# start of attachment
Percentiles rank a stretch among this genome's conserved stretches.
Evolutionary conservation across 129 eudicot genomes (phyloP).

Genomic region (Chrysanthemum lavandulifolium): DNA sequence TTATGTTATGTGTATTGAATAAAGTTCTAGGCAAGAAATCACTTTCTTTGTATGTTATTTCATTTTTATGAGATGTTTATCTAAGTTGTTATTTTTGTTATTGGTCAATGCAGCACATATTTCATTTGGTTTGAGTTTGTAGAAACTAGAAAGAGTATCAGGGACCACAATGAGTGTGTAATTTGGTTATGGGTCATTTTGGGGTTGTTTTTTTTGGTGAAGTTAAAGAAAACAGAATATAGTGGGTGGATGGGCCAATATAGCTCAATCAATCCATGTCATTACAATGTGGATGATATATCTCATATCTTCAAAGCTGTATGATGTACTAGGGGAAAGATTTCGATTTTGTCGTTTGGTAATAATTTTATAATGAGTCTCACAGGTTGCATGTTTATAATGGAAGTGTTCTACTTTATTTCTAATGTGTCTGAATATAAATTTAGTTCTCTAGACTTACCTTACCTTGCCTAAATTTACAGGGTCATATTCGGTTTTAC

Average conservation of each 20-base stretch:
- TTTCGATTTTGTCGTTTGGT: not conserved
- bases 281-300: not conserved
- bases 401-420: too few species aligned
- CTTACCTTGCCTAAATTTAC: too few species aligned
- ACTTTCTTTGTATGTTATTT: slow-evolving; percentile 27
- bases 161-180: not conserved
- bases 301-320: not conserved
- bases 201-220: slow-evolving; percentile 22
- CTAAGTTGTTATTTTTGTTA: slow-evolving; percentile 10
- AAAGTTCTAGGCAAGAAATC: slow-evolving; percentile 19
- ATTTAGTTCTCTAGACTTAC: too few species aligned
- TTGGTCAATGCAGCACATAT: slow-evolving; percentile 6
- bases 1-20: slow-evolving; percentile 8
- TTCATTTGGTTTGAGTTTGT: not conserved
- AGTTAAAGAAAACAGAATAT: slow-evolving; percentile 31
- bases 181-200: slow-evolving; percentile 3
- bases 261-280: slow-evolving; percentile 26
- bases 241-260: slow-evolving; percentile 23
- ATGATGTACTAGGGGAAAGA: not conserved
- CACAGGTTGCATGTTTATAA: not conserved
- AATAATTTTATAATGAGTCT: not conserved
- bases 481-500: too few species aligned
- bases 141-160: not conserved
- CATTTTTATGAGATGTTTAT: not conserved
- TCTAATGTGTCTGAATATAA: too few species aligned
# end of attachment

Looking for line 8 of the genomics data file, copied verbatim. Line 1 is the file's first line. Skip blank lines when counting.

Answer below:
- CTTACCTTGCCTAAATTTAC: too few species aligned